Universal Reason …

So, Jerry Coyne is asking for responses to a position of Polkinhorne’s. The position is this:

His two arguments are these:

* The universe can be comprehended by the rational faculties of humans, and its workings appear to adhere to laws of physics.

* Much of our understanding of the universe is expressed through mathematics, which is “unreasonably effective” in encapsulating what we discover about nature.

Ergo Jesus.

(Coyne, BTW, would do well to lose the dismissive “Ergo Jesus” at the end. It’s annoying enough when it might actually be the case that they’re using the argument to get to the Christian God, but since he uses it even when they aren’t it’s really annoying.)

Coyne quotes Polkinghorne in some detail:

“. . . why is science possible at all in the deep way that has proved to be the case?” p. 71

“A distinguished nuclear physicist, Eugene Wigner, once asked, ‘Why is mathematics so unreasonably effective?’ Those seeking an understanding as complete as possible must ask what it could be that that links together the reason within (mathematical thinking) and the reason without (the structure of the physical world) in this remarkable way? The universe has not only proved to be astonishingly rationally beautiful, affording scientists the reward of wonder for all the labours of their research. Why are we so lucky?

It would surely be intolerably intellectually lazy not to seek to pursue this question. Yet science itself will not provide its answer, for it is simply content to exploit the opportunities that these wonderful gifts afford us, without being in a position to explain their origin. Theology, however, can step into the breach. Science has disclosed to us a world which, in its rational transparency and beauty, is shot through with signs of mind, and religious belief suggests that it is indeed the Mind of the Creator that lies behind the wonderful order of the universe. (p. 73)

Now, I’m not going to answer this or respond to it, favourably or unfavourably. All I’m going to do is examine and clarify the question, and the issues around it. At the end of this, my only hope is that you’ll understand what is at stake here and what are the implications and the issues that each side of the argument have to address. Then, I’d ask you to read Coyne’s initial responses and the ones in the comments to see if they really go after the question that is being asked here.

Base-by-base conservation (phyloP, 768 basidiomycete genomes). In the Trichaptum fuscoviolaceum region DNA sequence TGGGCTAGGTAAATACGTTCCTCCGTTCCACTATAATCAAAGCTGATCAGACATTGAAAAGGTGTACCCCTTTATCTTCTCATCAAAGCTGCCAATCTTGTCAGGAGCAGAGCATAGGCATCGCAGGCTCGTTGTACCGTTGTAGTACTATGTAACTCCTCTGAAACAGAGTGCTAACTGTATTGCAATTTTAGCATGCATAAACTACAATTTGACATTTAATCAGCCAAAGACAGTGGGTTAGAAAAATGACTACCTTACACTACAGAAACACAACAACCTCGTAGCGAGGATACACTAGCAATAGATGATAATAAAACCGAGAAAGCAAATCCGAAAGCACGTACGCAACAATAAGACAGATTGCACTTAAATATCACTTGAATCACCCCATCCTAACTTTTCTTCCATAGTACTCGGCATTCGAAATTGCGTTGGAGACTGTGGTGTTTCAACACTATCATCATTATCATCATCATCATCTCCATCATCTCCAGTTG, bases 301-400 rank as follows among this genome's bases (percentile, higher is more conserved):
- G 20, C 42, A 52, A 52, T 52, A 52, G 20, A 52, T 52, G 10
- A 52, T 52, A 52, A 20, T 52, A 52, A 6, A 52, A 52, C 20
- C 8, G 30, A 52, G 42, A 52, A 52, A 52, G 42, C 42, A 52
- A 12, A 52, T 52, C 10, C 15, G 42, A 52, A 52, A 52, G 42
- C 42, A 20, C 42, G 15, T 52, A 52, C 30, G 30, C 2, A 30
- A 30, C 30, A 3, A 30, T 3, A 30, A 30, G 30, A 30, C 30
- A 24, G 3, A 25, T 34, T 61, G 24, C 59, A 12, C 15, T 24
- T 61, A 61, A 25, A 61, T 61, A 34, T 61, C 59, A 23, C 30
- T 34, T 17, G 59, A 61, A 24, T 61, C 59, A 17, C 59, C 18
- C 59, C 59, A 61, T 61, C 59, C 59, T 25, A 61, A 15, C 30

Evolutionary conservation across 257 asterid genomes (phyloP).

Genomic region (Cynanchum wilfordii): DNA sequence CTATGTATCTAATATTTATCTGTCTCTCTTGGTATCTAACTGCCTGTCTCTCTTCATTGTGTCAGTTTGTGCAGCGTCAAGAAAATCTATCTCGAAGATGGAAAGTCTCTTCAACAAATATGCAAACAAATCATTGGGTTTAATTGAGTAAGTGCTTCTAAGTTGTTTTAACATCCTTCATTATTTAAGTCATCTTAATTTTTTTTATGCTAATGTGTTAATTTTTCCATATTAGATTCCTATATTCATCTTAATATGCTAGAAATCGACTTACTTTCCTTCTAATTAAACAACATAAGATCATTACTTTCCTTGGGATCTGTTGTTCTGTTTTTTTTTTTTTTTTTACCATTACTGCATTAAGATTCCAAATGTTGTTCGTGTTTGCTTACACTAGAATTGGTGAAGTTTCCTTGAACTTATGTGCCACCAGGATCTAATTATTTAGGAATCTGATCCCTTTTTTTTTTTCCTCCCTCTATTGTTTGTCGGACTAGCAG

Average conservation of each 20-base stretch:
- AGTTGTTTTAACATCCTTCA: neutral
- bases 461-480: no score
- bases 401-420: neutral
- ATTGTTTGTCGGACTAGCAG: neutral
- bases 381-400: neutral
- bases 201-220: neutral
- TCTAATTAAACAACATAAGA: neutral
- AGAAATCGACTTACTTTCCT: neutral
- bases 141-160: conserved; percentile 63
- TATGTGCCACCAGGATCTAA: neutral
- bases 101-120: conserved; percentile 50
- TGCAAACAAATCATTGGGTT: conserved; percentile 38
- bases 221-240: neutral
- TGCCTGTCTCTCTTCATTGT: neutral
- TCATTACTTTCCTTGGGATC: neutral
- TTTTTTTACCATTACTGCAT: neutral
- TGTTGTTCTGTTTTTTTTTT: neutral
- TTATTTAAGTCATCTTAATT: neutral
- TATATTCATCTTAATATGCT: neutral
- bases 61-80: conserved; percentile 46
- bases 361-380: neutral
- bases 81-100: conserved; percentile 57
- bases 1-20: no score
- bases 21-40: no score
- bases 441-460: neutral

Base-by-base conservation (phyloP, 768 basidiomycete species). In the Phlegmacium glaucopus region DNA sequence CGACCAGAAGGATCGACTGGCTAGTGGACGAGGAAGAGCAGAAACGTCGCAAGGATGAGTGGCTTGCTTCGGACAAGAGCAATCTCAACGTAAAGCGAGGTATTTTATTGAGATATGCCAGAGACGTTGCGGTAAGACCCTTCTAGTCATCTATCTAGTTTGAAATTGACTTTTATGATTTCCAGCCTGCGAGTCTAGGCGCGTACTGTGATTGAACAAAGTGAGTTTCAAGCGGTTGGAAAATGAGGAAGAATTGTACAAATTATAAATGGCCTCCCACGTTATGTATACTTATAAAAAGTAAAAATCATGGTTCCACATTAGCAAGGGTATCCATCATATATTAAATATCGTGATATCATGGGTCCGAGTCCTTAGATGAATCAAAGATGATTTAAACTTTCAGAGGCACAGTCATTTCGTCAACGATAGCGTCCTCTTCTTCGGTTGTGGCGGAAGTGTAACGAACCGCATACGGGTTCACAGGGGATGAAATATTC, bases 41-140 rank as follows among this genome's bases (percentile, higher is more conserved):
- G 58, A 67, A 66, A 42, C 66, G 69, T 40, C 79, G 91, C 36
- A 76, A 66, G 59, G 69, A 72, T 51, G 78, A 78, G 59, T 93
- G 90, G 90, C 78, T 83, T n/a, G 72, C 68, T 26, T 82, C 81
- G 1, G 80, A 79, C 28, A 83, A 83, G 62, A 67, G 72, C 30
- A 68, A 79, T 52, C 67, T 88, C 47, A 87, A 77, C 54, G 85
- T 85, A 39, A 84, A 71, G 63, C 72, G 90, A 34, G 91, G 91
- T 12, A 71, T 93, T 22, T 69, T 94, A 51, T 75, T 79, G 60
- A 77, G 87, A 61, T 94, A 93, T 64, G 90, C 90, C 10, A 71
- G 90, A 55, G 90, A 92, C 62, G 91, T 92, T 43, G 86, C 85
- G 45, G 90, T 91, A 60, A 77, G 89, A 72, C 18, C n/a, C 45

Polkinghorne’s argument is basically that the universe we have seems to be, for the most part, rationally infused. By taking a rational and even intentional approach, we have had great successes. It really seems that the laws of physics are exceedingly and excessively rational and mathematical, in such a way that science and understanding can proceed under what you’d call almost ideal conditions. Thus, we can form incredibly detailed and generalized models that just work, with little ad hoc corrections and manuevering. The universe, then, seems ideally rationaly understandable by the best tools of logic and reason, including mathematics. But there’s no reason to think that this is just the natural state of affairs; we could certainly be in a world where fewer things are generalizable and where a grand Theory of Everything would be automatically dismissed as a pipedream as opposed to a Holy Grail. The universe seems intentional and rational, and Polkinghorne’s argument is that this then reflects a rational, intentional and intellectual mind. That mind, then, is God’s mind.

Now, there are numerous potential pitfalls along the way. The first challenge is whether or not this universe really is that ideally rational. While our scientific models look pretty, in practice you always have to slip a lot more ad hoc reasoning into them, and sometimes even contort the mathematics slightly to get them to work out in the world. For the argument to work, it must be the case that reality is ideally rational, not our best academicized models of it. This leads to the second objection, which is that maybe our laws are not as reflective of it all as we’d like. Maybe, like Newton’s equations, they only work locally, and break down elsewhere in the universe. Yes, we have some cosmological results that suggest otherwise, but those have enough issues — dark matter, for example — that we can’t be certain that our generalizations really do hold … or that we can really generalize that far. Now, most scientists will probably defend the rationality of the laws and their generalizability, but that doesn’t leave them out in the cold when it comes to criticism. They can ask if it really is the case that a rationally ideal universe must be generated by a rational mind, or if this could just happen on its own. Maybe, in fact, this is the normal way of things; universes tend towards greater regularity unless they can’t. And the last desperate gasp is to deny that if it needs a mind that doesn’t make it God, but if you have a rational mind that created the universe you’re well, pretty much there, so it would be a desperate grasp at some counter, but not a very strong rebuttal.